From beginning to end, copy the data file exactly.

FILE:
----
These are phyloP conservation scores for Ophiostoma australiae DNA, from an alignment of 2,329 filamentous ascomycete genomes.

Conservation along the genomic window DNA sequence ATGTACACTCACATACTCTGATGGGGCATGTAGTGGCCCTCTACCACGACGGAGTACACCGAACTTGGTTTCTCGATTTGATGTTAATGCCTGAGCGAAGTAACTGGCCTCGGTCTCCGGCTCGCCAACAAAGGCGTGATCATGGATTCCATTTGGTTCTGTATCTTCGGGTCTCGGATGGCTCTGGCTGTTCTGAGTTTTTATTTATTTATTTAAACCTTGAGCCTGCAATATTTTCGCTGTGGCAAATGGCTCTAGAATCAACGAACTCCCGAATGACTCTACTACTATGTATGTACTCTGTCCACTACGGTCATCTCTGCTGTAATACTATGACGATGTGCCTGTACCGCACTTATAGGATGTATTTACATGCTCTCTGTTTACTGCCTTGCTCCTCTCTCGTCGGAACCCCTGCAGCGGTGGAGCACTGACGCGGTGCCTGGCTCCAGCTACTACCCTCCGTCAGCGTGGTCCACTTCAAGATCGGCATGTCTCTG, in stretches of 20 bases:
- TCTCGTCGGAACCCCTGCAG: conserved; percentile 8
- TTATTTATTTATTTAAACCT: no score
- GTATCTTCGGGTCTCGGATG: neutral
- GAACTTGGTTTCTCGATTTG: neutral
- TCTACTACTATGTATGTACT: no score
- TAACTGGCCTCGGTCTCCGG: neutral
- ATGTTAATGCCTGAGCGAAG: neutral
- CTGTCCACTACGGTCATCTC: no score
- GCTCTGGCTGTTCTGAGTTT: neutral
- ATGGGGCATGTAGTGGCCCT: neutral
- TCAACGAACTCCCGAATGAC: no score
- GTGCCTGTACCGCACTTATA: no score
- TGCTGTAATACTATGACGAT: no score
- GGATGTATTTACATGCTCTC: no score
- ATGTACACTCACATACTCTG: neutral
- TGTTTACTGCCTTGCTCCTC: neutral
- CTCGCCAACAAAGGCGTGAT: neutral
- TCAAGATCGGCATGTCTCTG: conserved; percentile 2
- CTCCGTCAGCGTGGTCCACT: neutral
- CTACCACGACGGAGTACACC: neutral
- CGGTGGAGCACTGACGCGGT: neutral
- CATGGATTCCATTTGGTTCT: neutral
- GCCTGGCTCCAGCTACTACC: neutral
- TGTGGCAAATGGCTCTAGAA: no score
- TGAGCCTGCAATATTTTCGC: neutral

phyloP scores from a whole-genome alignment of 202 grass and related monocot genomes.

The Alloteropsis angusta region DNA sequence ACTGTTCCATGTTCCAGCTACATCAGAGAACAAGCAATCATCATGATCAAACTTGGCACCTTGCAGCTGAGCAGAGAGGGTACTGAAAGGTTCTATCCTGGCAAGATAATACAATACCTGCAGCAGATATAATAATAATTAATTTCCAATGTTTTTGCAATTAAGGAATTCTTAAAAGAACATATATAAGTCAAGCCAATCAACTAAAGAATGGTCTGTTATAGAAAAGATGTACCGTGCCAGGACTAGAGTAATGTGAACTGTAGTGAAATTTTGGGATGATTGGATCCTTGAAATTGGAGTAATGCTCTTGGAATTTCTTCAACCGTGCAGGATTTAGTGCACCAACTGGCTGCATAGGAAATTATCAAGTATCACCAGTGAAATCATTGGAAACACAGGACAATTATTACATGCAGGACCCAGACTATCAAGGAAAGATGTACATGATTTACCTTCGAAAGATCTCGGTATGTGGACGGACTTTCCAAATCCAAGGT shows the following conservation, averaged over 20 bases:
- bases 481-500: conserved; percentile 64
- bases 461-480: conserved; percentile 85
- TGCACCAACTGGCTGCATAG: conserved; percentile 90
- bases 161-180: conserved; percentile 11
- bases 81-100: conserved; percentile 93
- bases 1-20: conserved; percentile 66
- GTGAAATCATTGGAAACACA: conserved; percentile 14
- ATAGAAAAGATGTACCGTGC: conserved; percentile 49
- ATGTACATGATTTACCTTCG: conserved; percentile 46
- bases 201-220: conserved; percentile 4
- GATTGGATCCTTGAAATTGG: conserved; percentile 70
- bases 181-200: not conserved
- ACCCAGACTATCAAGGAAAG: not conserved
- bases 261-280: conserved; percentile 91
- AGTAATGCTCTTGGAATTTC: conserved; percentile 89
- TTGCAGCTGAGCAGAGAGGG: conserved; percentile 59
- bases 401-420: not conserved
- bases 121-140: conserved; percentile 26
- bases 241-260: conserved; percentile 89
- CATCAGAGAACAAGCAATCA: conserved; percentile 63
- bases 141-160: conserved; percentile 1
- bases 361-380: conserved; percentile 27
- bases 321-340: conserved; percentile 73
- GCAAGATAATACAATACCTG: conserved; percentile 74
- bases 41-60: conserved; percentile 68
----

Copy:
These are phyloP conservation scores for Ophiostoma australiae DNA, from an alignment of 2,329 filamentous ascomycete genomes.

Conservation along the genomic window DNA sequence ATGTACACTCACATACTCTGATGGGGCATGTAGTGGCCCTCTACCACGACGGAGTACACCGAACTTGGTTTCTCGATTTGATGTTAATGCCTGAGCGAAGTAACTGGCCTCGGTCTCCGGCTCGCCAACAAAGGCGTGATCATGGATTCCATTTGGTTCTGTATCTTCGGGTCTCGGATGGCTCTGGCTGTTCTGAGTTTTTATTTATTTATTTAAACCTTGAGCCTGCAATATTTTCGCTGTGGCAAATGGCTCTAGAATCAACGAACTCCCGAATGACTCTACTACTATGTATGTACTCTGTCCACTACGGTCATCTCTGCTGTAATACTATGACGATGTGCCTGTACCGCACTTATAGGATGTATTTACATGCTCTCTGTTTACTGCCTTGCTCCTCTCTCGTCGGAACCCCTGCAGCGGTGGAGCACTGACGCGGTGCCTGGCTCCAGCTACTACCCTCCGTCAGCGTGGTCCACTTCAAGATCGGCATGTCTCTG, in stretches of 20 bases:
- TCTCGTCGGAACCCCTGCAG: conserved; percentile 8
- TTATTTATTTATTTAAACCT: no score
- GTATCTTCGGGTCTCGGATG: neutral
- GAACTTGGTTTCTCGATTTG: neutral
- TCTACTACTATGTATGTACT: no score
- TAACTGGCCTCGGTCTCCGG: neutral
- ATGTTAATGCCTGAGCGAAG: neutral
- CTGTCCACTACGGTCATCTC: no score
- GCTCTGGCTGTTCTGAGTTT: neutral
- ATGGGGCATGTAGTGGCCCT: neutral
- TCAACGAACTCCCGAATGAC: no score
- GTGCCTGTACCGCACTTATA: no score
- TGCTGTAATACTATGACGAT: no score
- GGATGTATTTACATGCTCTC: no score
- ATGTACACTCACATACTCTG: neutral
- TGTTTACTGCCTTGCTCCTC: neutral
- CTCGCCAACAAAGGCGTGAT: neutral
- TCAAGATCGGCATGTCTCTG: conserved; percentile 2
- CTCCGTCAGCGTGGTCCACT: neutral
- CTACCACGACGGAGTACACC: neutral
- CGGTGGAGCACTGACGCGGT: neutral
- CATGGATTCCATTTGGTTCT: neutral
- GCCTGGCTCCAGCTACTACC: neutral
- TGTGGCAAATGGCTCTAGAA: no score
- TGAGCCTGCAATATTTTCGC: neutral

phyloP scores from a whole-genome alignment of 202 grass and related monocot genomes.

The Alloteropsis angusta region DNA sequence ACTGTTCCATGTTCCAGCTACATCAGAGAACAAGCAATCATCATGATCAAACTTGGCACCTTGCAGCTGAGCAGAGAGGGTACTGAAAGGTTCTATCCTGGCAAGATAATACAATACCTGCAGCAGATATAATAATAATTAATTTCCAATGTTTTTGCAATTAAGGAATTCTTAAAAGAACATATATAAGTCAAGCCAATCAACTAAAGAATGGTCTGTTATAGAAAAGATGTACCGTGCCAGGACTAGAGTAATGTGAACTGTAGTGAAATTTTGGGATGATTGGATCCTTGAAATTGGAGTAATGCTCTTGGAATTTCTTCAACCGTGCAGGATTTAGTGCACCAACTGGCTGCATAGGAAATTATCAAGTATCACCAGTGAAATCATTGGAAACACAGGACAATTATTACATGCAGGACCCAGACTATCAAGGAAAGATGTACATGATTTACCTTCGAAAGATCTCGGTATGTGGACGGACTTTCCAAATCCAAGGT shows the following conservation, averaged over 20 bases:
- bases 481-500: conserved; percentile 64
- bases 461-480: conserved; percentile 85
- TGCACCAACTGGCTGCATAG: conserved; percentile 90
- bases 161-180: conserved; percentile 11
- bases 81-100: conserved; percentile 93
- bases 1-20: conserved; percentile 66
- GTGAAATCATTGGAAACACA: conserved; percentile 14
- ATAGAAAAGATGTACCGTGC: conserved; percentile 49
- ATGTACATGATTTACCTTCG: conserved; percentile 46
- bases 201-220: conserved; percentile 4
- GATTGGATCCTTGAAATTGG: conserved; percentile 70
- bases 181-200: not conserved
- ACCCAGACTATCAAGGAAAG: not conserved
- bases 261-280: conserved; percentile 91
- AGTAATGCTCTTGGAATTTC: conserved; percentile 89
- TTGCAGCTGAGCAGAGAGGG: conserved; percentile 59
- bases 401-420: not conserved
- bases 121-140: conserved; percentile 26
- bases 241-260: conserved; percentile 89
- CATCAGAGAACAAGCAATCA: conserved; percentile 63
- bases 141-160: conserved; percentile 1
- bases 361-380: conserved; percentile 27
- bases 321-340: conserved; percentile 73
- GCAAGATAATACAATACCTG: conserved; percentile 74
- bases 41-60: conserved; percentile 68